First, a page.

The NFL's new helmet rule claimed its first casualty on Thursday night.
Indianapolis Colts safety Shamarko Thomas was ejected from Thursday's preseason game against the Seattle Seahawks after a helmet-to-helmet hit on wide receiver David Moore.
Thomas was tossed following a passing play down the right sideline. Moore was falling to the ground after failing to latch onto the pass and Thomas launched himself helmet-first into the side of the receiver's helmet.
The officiating crew penalized Thomas for unnecessary roughness and ejected the sixth-year defensive back from the contest. Indianapolis coach Frank Reich did not disagree with the call.
"That was very disappointing. I'm very disappointed," Reich told reporters, per NFL.com. "We don't teach that. That was a good call, that was the appropriate call, he should have been ejected. ... That could have been avoided, should have been avoided, and the referees did the right thing."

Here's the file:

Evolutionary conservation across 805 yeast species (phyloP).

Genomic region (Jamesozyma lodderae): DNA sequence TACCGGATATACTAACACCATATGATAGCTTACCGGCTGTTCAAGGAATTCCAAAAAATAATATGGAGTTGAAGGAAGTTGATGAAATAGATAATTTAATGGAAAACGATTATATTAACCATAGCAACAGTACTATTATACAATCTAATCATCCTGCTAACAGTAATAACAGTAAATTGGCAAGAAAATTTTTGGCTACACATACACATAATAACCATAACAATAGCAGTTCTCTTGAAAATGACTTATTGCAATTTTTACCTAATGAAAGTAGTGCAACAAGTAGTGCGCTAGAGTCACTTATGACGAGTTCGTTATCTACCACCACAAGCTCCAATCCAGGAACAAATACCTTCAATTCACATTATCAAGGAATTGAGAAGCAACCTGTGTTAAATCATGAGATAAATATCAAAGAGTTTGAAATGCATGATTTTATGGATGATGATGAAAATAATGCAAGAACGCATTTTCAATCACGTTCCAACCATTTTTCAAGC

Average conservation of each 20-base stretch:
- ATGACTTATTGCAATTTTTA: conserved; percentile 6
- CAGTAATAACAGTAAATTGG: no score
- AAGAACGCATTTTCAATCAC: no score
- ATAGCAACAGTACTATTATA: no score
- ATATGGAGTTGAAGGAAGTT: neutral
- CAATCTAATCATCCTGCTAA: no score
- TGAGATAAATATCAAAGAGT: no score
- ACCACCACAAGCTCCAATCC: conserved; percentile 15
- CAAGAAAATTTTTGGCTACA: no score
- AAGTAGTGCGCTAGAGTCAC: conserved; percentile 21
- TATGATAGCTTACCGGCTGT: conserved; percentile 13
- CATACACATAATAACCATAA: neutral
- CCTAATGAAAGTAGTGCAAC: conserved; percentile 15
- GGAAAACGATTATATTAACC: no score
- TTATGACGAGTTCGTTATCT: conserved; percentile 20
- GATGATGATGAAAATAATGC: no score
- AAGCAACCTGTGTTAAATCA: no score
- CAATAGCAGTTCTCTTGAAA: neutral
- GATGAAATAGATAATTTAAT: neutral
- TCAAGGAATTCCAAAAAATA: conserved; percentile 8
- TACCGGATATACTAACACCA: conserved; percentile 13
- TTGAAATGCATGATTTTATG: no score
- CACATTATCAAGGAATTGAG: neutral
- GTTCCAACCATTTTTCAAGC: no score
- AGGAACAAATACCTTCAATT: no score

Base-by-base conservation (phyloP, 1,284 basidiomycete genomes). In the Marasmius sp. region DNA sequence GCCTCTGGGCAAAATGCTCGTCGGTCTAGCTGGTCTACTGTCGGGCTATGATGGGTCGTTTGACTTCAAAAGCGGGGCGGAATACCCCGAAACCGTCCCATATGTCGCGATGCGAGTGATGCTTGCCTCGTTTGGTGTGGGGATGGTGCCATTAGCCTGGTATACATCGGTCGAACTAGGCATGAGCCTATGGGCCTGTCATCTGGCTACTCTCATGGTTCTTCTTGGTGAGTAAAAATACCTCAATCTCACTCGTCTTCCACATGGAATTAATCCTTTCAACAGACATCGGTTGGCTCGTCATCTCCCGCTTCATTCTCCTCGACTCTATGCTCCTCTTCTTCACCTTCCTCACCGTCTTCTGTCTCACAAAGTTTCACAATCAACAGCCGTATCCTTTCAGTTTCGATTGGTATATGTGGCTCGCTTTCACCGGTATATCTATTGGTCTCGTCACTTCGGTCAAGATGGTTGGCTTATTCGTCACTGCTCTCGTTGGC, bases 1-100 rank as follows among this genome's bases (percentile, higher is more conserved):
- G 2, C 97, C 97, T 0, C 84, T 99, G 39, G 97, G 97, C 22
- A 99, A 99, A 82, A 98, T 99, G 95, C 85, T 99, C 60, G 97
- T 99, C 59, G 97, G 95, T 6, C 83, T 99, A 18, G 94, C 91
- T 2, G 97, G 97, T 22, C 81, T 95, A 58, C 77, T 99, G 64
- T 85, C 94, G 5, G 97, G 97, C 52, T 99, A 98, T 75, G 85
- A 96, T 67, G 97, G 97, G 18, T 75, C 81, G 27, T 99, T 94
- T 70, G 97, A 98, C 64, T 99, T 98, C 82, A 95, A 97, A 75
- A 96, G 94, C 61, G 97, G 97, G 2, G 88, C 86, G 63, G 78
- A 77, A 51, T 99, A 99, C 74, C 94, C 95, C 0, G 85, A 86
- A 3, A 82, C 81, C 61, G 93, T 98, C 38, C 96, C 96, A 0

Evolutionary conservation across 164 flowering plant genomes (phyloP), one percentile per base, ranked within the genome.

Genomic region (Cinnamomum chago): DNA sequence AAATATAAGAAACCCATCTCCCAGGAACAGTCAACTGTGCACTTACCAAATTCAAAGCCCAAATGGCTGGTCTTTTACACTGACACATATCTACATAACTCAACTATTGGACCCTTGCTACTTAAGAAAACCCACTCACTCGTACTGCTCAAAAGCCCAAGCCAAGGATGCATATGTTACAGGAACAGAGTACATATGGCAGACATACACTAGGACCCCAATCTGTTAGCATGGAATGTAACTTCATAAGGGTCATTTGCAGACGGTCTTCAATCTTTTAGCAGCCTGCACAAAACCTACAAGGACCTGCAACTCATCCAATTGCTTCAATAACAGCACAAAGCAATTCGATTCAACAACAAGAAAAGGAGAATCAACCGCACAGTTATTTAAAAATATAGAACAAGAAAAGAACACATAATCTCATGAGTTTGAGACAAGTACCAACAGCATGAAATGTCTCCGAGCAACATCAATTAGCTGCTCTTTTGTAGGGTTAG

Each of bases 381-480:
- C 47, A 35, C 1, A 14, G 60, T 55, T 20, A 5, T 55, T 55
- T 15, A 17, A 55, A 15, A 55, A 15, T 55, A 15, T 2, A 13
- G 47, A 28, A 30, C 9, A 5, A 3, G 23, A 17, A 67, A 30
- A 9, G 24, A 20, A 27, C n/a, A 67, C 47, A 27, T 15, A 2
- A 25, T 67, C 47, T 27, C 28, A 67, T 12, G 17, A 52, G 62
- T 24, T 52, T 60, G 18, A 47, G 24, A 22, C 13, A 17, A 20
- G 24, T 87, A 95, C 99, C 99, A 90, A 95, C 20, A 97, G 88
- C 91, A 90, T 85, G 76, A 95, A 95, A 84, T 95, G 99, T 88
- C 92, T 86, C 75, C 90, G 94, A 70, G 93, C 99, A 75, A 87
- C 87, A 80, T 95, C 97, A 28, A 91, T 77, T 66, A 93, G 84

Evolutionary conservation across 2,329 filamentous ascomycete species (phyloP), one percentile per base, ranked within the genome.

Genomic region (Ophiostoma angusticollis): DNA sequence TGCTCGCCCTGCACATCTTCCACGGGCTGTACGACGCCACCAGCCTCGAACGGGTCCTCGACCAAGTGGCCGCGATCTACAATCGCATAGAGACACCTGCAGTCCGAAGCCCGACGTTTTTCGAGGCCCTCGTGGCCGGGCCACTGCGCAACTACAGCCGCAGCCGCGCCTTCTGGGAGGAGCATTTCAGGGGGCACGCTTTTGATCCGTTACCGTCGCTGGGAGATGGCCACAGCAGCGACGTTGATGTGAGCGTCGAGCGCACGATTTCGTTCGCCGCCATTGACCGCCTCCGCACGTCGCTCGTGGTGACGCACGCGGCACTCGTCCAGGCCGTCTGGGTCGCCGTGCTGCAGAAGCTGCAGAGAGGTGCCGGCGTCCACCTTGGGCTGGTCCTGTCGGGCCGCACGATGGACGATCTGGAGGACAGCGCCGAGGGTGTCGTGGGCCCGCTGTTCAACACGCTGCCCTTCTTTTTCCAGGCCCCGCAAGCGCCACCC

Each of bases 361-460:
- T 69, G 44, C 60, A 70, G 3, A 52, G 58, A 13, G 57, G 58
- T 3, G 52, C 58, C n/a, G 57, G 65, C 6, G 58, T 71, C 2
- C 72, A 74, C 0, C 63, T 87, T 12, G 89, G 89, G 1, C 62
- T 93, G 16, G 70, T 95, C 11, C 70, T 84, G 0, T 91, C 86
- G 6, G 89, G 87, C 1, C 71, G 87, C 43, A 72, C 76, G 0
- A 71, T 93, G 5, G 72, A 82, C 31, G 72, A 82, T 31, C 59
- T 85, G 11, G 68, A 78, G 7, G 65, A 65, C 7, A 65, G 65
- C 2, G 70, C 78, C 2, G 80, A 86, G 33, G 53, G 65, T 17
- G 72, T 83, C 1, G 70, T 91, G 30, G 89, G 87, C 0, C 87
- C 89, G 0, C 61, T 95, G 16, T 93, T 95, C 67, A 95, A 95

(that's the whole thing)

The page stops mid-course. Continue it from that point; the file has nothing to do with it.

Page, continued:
The NFL released a fact sheet regarding the new helmet rule earlier this month after several players admitted to being confused. The league implemented the rule in late March.
Under the new directive, it is a foul if a player lowers his head to initiate and make contact with the helmet on an opponent. The contact is not limited to an opponent's head or neck area, as initiating contact to a player's torso, hips and lower body is also an infraction.
According to the fact sheet, the penalties for a violation include a loss of 15 yards or ejection, which includes a set of standards. An ejection would be considered if a player lowers his helmet to establish a linear body posture prior to initiating and making contact with the helmet, if he has an unobstructed path to his opponent or if contact clearly is avoidable and player delivering the blow had other options.